Cork oaks are found mainly in Portugal and Spain, with smaller forests in Sardinia and Northern Africa. The bark of a cork oak is harvested every nine years, making natural cork a 100 percent renewable, watertight and sustainable natural resource, an important advantage as the wine industry goes forward with a strong emphasis on sustainability. Portugal and Spain closely regulate the growth and harvest of their trees, to assure a continuous supply of corks for wine.

The major disadvantage of natural cork is that it is susceptible to “cork taint,” (commonly called TCA), caused by the presence of a mold that permeates the cork, giving the wine a musty or off smell and taste.

Recently, the cork industry has made gains at eliminating Trichloroanisole, or TCA, resulting in fewer corked wines today than a few years ago.

Amorim, the world’s largest cork producer, claims that it will eliminate cork taint by 2020. Nomacorc, another major producer of wine corks, recently released their Green Line of corks, made from sustainable sugarcane-based raw materials. Screw cap manufacturers, like the well-known Stelvin, claim that screw caps do not have a problem with TCA contamination and that they are both airtight and watertight.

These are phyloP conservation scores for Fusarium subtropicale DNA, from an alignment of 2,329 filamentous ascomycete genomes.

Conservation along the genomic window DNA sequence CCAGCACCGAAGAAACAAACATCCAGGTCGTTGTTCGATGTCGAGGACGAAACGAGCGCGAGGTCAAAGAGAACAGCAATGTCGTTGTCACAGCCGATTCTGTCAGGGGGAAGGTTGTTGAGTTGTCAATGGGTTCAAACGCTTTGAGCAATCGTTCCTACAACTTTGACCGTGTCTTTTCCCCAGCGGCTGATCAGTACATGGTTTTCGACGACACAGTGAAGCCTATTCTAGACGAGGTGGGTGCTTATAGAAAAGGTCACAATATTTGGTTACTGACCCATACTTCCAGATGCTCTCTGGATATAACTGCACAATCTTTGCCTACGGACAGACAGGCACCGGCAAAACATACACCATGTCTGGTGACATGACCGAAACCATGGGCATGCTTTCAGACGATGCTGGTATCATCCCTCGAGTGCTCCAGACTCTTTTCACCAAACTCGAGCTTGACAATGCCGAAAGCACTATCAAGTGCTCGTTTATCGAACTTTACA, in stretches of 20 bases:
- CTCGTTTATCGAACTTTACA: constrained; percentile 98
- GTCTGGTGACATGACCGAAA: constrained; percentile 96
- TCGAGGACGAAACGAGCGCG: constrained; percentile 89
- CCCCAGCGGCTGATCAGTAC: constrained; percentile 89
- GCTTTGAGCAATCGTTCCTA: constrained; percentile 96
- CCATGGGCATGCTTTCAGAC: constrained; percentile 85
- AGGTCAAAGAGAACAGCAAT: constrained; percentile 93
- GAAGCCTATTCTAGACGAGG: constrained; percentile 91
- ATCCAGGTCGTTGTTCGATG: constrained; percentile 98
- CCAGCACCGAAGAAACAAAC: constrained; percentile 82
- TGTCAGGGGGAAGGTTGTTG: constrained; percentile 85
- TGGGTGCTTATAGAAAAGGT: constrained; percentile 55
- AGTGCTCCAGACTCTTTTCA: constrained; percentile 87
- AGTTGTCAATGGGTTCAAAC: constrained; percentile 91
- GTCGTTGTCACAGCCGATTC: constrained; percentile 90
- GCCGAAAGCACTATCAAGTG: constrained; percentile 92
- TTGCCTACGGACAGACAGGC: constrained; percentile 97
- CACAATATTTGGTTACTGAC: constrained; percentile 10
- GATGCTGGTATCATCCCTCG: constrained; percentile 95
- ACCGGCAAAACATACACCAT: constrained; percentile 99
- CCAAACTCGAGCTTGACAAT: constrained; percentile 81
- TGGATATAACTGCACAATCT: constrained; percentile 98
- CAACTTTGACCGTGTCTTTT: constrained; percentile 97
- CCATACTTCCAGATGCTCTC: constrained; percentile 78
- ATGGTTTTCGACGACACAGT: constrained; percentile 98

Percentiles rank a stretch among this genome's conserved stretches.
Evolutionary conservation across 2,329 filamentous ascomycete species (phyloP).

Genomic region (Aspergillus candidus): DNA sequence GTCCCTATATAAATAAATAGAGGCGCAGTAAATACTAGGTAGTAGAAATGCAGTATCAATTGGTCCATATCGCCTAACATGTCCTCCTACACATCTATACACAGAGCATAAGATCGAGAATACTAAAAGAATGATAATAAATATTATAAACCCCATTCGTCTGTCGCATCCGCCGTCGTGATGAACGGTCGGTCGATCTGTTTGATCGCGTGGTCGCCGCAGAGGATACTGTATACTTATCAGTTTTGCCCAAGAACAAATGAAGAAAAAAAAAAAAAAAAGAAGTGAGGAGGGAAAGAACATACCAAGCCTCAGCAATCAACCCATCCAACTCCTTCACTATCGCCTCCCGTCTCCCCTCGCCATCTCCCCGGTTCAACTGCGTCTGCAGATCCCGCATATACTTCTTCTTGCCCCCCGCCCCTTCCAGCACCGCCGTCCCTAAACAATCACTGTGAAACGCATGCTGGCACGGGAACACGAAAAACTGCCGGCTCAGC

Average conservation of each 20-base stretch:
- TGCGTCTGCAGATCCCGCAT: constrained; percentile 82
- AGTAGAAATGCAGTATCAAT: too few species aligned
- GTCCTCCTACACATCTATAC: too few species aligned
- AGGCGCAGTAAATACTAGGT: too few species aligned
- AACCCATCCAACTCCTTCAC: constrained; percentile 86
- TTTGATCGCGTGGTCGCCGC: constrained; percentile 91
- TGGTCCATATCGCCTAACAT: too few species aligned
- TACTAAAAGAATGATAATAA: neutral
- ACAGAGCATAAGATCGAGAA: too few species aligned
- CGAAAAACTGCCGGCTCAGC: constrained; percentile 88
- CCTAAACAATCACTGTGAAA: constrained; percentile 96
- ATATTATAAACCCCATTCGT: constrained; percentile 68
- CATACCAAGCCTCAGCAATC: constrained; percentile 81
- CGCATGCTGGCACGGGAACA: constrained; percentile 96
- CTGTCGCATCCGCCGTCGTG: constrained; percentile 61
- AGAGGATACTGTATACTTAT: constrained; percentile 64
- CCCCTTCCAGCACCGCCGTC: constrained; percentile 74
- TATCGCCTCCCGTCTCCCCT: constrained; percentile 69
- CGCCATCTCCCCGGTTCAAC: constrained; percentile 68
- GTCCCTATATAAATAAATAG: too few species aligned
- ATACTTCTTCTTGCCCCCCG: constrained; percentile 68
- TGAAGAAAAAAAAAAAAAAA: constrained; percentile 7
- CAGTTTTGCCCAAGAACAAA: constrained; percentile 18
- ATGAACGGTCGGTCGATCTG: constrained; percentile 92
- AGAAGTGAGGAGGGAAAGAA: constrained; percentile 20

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And, proponents of screw caps point out that you don’t need a corkscrew with a screw cap. Plus, the unit cost for screw caps is lower than corks. Despite these advantages, screw caps have a lingering image problem with the wine trade and wine consumer. Lately, though wine professionals claim that more consumers no longer see a bottle of wine finished with a screw cap as being of lower quality.

Other known problems with some screw caps include reduction, the noticeable aroma of struck flint. Wineries that decide to switch to screw caps also face increased costs for different glass bottles, new closures and adding a new section to the bottling line. Some small wineries get around these costs by using a mobile bottling service.